Barnabas, “son of consolation” (Acts 4:36)., a person Luke described as “a good man” (11:24), was chosen and sent by the Jerusalem church to investigate the mixed congregation of Jews and Gentiles in Syrian Antioch.
Jesus once asked his disciples, “Whom do men say that I the Son of man am” (Matt 16:13)? Who was Jesus anyway? Most people of His day viewed Him as some sort of prophet (John
Most of us live hurried lives. We are hard pressed at work, at home, and at church to accomplish more than a twenty-four hour day seems to allow. The demands are overwhelming. In fact, full
The temple erected by the exiles on their return from Babylon “had stood for about five hundred years, when Herod the Great” became king of Judea. The building had suffered considerably from natural decay as well as from the assaults of hostile “armies, and Herod, desirous of gaining the favour of the Jews,” “proposed to rebuild it. This offer was accepted, and the work” “was begun (B.C. 18), and carried out at great labour and” “expense, and on a scale of surpassing splendour. The main part” “of the building was completed in ten years, but the erection of” the outer courts and the embellishment of the whole were carried on during the entire period of our Lord’s life on earth (John “2:16, 19-21), and the temple was completed only A.D. 65. But it” was not long permitted to exist. Within forty years after our “Lord’s crucifixion, his prediction of its overthrow was” accomplished (Luke 19: 41-44). The Roman legions took the city “of Jerusalem by storm, and notwithstanding the strenuous efforts” “Titus made to preserve the temple, his soldiers set fire to it” “in several places, and it was utterly destroyed (A.D. 70), and” was never rebuilt. “Several remains of Herod’s stately temple have by recent “explorations been brought to light. It had two courts, one” “intended for the Israelites only, and the other, a large outer” “court, called “the court of the Gentiles,” intended for the use” of strangers of all nations. These two courts were separated by “a low wall, as Josephus states, some 4 1/2 feet high, with” “thirteen openings. Along the top of this dividing wall, at” “regular intervals, were placed pillars bearing in Greek an” “inscription to the effect that no stranger was, on the pain of” “death, to pass from the court of the Gentiles into that of the” Jews. At the entrance to a graveyard at the north-western angle “of the Haram wall, a stone was discovered by M. Ganneau in 1871,” “built into the wall, bearing the following inscription in Greek” “capitals: “No stranger is to enter within the partition wall and” enclosure around the sanctuary. Whoever is caught will be “responsible to himself for his death, which will ensue.” “There can be no doubt that the stone thus discovered was one of those originally placed on the boundary wall which separated the “Jews from the Gentiles, of which Josephus speaks.” “It is of importance to notice that the word rendered “sanctuary” in the inscription was used in a specific sense of the inner “court, the court of the Israelites, and is the word rendered” “temple in John 2:15 and Acts 21:28, 29. When Paul speaks of” “the middle wall of partition (Eph. 2:14), he probably makes” allusion to this dividing wall. Within this partition wall stood “the temple proper, consisting of, (1) the court of the women, 8” feet higher than the outer court; (2) 10 feet higher than this “court was the court of Israel; (3) the court of the priests,” “again 3 feet higher; and lastly (4) the temple floor, 8 feet” above that; thus in all 29 feet above the level of the outer court. “The summit of Mount Moriah, on which the temple stood, is now “occupied by the Haram esh-Sherif, i.e., “the sacred enclosure.” “This enclosure is about 1,500 feet from north to south, with a” “breadth of about 1,000 feet, covering in all a space of about 35” “acres. About the centre of the enclosure is a raised platform,” “16 feet above the surrounding space, and paved with large stone” “slabs, on which stands the Mohammedan mosque called Kubbet” “es-Sahkra i.e., the “Dome of the Rock,” or the Mosque of Omar.” This mosque covers the site of Solomon’s temple. In the centre “of the dome there is a bare, projecting rock, the highest part” “of Moriah (q.v.), measuring 60 feet by 40, standing 6 feet above” “the floor of the mosque, called the sahkra, i.e., “rock.” Over” this rock the altar of burnt-offerings stood. It was the threshing-floor of Araunah the Jebusite. The exact position on “this “sacred enclosure” which the temple occupied has not been” yet definitely ascertained. Some affirm that Herod’s temple “covered the site of Solomon’s temple and palace, and in addition” enclosed a square of 300 feet at the south-western angle. The temple courts thus are supposed to have occupied the southern “portion of the “enclosure,” forming in all a square of more than” 900 feet. It is argued by others that Herod’s temple occupied a “square of 600 feet at the south-west of the “enclosure.”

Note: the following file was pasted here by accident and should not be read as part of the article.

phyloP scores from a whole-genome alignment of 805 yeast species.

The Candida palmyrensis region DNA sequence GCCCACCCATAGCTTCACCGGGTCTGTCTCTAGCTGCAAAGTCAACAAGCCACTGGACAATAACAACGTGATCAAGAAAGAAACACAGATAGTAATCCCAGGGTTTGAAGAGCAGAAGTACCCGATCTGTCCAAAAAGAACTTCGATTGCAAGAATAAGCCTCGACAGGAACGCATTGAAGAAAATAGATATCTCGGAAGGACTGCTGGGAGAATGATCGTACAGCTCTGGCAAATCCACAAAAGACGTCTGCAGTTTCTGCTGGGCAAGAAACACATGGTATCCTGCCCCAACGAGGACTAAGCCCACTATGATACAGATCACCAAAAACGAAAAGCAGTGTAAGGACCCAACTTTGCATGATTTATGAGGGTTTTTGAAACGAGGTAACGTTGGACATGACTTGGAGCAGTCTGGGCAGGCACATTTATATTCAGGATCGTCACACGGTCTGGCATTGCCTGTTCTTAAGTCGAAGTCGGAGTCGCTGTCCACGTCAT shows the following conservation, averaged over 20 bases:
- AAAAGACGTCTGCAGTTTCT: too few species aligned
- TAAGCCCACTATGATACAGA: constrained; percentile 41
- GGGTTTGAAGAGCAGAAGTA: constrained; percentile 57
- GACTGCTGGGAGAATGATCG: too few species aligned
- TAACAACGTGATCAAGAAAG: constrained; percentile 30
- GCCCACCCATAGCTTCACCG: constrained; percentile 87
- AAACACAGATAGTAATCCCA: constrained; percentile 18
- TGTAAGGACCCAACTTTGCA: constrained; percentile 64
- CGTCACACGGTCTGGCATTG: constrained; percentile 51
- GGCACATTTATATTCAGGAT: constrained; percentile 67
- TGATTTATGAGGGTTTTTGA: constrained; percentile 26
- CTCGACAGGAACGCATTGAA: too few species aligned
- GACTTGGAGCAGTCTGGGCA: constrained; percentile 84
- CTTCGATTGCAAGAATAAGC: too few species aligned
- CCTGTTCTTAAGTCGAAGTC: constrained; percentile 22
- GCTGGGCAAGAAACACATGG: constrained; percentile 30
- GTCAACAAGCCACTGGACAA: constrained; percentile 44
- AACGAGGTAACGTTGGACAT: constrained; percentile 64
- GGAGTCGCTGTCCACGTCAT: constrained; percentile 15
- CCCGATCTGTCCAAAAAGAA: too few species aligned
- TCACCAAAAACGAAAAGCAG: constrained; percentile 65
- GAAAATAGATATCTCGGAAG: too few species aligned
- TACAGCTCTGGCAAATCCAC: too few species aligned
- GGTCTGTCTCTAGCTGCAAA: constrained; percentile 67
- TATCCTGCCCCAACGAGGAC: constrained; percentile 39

Posted by webmaster on Thursday, August 10th, 2017 @ 8:10PM